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Bill Cosby probably won't wind up in prison, expert says

Despite conviction, disgraced entertainer has a raft of legal appeals to file that could significantly delay imprisonment.
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After Bill Cosby was convicted last week of drugging and sexually assaulting a young Temple athletics employee, jurors spoke out about what evidence led them to convict. Some said they were convinced by Cosby's own deposition for a decade-old lawsuit he settled with Constand for $3.5 million, in which he admitted giving her Benadryl and wine in his Cheltenham mansion, then molesting her.

There's just one problem: that piece of evidence could be considered a violation of Cosby's Fifth Amendment right to not self-incriminate, which could be a significant issue on appeal, since he testified under a non-official, apparently verbal non-prosecution agreement with former Montco DA Bruce Castor.

But realistically, only 7 to 9 percent of appeals result in substantial change, said Rutgers-Camden criminal justice professor Ross Allen. Since that deposition was ordered released to the Associated Press by a federal judge, it can't be magically re-sealed.

"If these were untrue allegations, he would have filed 80 lawsuits against his accusers," Allen said. "The only defense to defamation is the truth."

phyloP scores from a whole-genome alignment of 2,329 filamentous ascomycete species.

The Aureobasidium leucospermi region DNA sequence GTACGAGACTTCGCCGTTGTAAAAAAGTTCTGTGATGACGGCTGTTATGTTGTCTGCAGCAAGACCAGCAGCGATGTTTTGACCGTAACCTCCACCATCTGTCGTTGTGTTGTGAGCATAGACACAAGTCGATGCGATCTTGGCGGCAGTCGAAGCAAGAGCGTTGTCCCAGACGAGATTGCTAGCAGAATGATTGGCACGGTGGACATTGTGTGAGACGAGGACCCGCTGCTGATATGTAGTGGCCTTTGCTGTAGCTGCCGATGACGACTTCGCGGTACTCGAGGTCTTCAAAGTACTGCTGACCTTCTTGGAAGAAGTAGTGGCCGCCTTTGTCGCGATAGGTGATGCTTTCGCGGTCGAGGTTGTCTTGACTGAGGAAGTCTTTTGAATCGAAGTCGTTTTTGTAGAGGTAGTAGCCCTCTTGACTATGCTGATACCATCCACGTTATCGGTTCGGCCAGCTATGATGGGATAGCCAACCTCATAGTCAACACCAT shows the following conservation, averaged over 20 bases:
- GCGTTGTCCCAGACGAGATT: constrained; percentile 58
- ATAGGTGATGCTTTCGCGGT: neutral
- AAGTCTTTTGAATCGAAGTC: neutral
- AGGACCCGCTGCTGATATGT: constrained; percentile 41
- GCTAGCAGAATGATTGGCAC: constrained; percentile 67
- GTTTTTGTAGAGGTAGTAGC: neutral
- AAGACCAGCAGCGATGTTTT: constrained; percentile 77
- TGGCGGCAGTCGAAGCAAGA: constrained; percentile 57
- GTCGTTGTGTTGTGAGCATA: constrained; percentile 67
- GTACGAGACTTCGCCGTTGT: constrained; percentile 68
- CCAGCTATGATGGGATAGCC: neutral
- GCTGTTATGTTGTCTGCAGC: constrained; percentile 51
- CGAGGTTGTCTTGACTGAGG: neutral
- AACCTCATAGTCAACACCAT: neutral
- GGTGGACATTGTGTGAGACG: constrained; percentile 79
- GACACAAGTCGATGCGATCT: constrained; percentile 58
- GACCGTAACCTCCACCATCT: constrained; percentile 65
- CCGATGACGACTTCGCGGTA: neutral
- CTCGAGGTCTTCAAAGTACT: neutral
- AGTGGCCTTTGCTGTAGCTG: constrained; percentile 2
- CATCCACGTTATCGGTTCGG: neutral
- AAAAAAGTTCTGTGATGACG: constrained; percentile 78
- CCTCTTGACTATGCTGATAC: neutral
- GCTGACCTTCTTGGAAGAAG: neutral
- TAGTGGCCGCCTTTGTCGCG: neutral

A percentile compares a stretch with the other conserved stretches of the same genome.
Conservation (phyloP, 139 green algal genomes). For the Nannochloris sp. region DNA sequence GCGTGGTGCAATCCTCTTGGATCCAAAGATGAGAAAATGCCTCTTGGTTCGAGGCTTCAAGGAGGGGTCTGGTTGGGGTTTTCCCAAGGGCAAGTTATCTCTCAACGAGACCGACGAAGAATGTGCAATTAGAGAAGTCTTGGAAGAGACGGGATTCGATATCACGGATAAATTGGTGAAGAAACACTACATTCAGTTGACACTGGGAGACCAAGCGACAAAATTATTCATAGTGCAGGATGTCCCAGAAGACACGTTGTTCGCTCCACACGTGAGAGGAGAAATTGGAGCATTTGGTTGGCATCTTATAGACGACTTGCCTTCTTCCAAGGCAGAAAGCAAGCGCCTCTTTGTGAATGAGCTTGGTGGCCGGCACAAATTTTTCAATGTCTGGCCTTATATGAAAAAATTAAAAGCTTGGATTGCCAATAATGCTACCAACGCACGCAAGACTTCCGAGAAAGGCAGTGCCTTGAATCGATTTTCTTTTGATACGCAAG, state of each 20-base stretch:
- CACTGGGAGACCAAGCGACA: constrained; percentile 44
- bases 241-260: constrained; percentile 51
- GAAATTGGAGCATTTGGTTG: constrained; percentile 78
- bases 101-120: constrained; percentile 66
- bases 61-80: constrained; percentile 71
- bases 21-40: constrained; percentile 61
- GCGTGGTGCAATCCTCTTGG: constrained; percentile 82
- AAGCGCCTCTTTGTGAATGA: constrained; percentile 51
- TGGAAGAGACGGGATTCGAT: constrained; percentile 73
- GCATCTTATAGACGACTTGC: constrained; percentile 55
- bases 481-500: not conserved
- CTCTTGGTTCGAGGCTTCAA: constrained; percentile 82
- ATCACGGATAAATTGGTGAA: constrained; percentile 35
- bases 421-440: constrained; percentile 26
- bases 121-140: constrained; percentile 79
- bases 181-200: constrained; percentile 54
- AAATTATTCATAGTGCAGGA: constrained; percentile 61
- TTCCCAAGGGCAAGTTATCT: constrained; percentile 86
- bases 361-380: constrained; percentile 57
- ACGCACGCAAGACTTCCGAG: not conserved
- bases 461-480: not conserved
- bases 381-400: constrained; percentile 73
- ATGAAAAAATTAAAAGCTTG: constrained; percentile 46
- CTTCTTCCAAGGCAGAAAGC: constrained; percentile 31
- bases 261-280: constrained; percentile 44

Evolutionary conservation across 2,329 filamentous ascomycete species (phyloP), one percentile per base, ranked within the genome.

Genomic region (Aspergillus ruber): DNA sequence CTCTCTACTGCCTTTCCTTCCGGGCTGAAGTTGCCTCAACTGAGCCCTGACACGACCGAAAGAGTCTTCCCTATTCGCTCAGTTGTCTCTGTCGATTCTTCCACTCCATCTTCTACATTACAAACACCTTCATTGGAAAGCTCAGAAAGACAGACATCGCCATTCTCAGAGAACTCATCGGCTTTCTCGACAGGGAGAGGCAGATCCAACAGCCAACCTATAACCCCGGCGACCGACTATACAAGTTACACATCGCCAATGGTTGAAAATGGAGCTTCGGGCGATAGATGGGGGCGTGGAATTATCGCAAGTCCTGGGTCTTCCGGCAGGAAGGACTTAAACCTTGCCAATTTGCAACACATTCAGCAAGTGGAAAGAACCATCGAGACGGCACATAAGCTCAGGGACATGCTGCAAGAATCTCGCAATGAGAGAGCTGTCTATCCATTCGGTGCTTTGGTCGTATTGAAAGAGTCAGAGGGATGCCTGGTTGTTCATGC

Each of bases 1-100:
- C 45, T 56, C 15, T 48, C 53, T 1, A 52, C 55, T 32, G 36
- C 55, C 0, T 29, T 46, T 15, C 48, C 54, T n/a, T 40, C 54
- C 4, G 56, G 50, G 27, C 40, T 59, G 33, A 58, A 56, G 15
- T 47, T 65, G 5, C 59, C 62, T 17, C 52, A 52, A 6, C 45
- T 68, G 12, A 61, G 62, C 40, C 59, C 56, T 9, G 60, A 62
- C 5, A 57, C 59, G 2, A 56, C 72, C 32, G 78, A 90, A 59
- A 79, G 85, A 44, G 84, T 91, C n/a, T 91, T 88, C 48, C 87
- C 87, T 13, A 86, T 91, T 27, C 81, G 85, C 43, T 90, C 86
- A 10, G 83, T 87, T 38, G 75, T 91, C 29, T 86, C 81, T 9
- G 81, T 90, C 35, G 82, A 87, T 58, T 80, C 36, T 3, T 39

But ultimately, Cosby is unlikely to face prison time, Allen predicted.

"I doubt he's going to see the inside of a legitimate prison," Allen said, noting that Cosby would require extensive protection if he were in custody. "If he sees prison, it's going to be some sort of 364 days, under a year, non-violent prison, maybe something like Martha Stewart was in."

Cosby, 80, is legally blind and is so well-known Allen is not sure he needs to be incarcerated.

"What's the cost benefit analysis to locking him up? Is he a danger to society? You're going to have to spend a lot of time to protect him from other offenders. … There's a good chance the judge is going to let him stay out while the appeals process is underway, that's two or three years. At what point do they say the biggest punishment he'll ever face is the loss of his legacy?"

Additionally, Cosby recently lost a daughter, in addition to the murder of his son some 20 years ago.

"A lot of people think he's paid enough, not through the system, but through his tragedies," Allen said.

A bigger question is whether Cosby got a fair trial, Allen asked.

"The whole situation with Constand being the person who is now essentially the face of this, with the addition of the #MeToo movement, potentially could have tainted the jury," he said. "He got what I consider lucky on the first trial. … Getting the second trial is what bothers a lot of people. I thought he would plead out after the mistrial, and they said they would retry."

The #MeToo movement didn't just bring bigger pressure on Cosby for being accused of sexual misconduct, but also may have made jurors see his lawyers' attacks on the credibility of accusers less favorably.

"His attorneys, instead of defending him, they were bashing the accusers," he said. "People have known about Cosby's alleged conduct for 40 years."